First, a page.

In conversation with snowboarding enthusiast Jesse Cassrels on Japan

International fashion retailer, Superdry, launched its annual snow collection this year featuring some familiar local faces. Auckland-based sports and travel enthusiasts Jesse Cassrels and Logan Dodds hit the slopes of Nozawa Onsen, Japan, the inspirational birth place of Superdry.

Over a two week period the boys cut through the iconic snow in Nagano Prefecture, venturing up to the peak of Mount Kenashi armed with nothing but their boards and their Superdry Snow gear. With temperatures dropping to -2.9*C, the region is popular amongst skiers and boarders in addition to being recognized for its historical hosting of the 1998 Winter Olympics. 

Remix caught up with Jesse to relive the epic experience!

Tell me about Japan... what'd you guys get up to? 

So right before Covid hit, like before it was even a thing, Logan, myself and Jaime Baron planned a trip to Japan. We were supposed to do like four or five nights in Nozawa and then go to Harcuba, but once we got to Nozawa we met some awesome Aussies and we were having such a good time, and the snow was fantastic that we actually ended up just staying there. 

Nozawa is this really beautiful old town, it’s called Nozawa onsen because it’s built on like all these thermal pools and all the hot water runs through the town to help melt the snow on the paths, it’s super cool.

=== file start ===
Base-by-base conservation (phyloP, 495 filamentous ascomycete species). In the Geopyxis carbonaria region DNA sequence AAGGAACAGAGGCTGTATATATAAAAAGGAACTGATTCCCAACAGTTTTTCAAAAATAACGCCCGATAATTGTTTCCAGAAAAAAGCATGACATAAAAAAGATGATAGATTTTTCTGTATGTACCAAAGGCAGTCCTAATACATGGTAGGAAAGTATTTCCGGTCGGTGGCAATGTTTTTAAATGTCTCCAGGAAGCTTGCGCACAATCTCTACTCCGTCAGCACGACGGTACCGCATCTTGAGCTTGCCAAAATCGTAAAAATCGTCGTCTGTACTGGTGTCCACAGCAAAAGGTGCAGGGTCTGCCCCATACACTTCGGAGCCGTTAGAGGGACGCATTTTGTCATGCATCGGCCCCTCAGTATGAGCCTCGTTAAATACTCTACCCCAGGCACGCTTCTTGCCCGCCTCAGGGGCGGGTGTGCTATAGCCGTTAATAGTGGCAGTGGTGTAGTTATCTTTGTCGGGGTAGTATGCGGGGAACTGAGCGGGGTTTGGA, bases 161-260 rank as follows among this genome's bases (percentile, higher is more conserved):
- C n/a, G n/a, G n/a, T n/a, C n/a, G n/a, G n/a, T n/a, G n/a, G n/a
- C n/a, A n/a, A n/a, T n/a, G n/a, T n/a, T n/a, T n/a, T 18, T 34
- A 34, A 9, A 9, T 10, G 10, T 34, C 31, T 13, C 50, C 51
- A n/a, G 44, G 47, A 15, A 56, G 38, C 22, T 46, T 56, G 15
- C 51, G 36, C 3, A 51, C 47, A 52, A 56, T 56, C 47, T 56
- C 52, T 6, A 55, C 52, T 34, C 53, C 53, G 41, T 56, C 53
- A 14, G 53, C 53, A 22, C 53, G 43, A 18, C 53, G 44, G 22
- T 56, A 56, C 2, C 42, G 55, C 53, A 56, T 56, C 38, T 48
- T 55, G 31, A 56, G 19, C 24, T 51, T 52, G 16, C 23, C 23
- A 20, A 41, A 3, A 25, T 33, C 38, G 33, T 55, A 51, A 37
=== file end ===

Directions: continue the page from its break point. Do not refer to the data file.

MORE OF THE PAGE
What was the snow like?

It had been the worst snow season they’ve had in 20 years but as we arrived it started dumping with snow. We couldn’t believe our luck. We waxed our boards, changed all our camera gear and hardly slept. We woke to snow covered trees and mountain crew digging the snow from the chair lifts. 

We geared up with Logan wearing the bright red jacket from Superdry and myself head to toe in their camo gear. As per with most Superdry Snow jackets, ours featured a RECCO reflector embedded within the product. This enables rescue professionals to locate us snowboarders with RECCO detectors in the event of an avalanche accident or when lost in the outdoors!

We met some epic Aussies at the hotel we were staying at and they couldn’t wait to snow the boys around. We all became friends really quick and they not only showed us the best powder runs on the hill but took us to a couple of incredible local restaurants and bars. 


Where were you? Had you ever been there before?

When we flew in, we landed in Tokyo and went straight to Sinjuku which is like the main part of Tokyo, we checked into our hotel and we went out and we didn’t get back until 5.30am in the morning we just partied with all these Japanese locals, drinking Sake, singing karaoke - we immersed ourselves in the Japanese culture we were loving it. We then caught the Shinkansen (the bullet train) the next day and tried to navigate ourselves through Tokyo station, a little bit hungover but it wasn’t hard.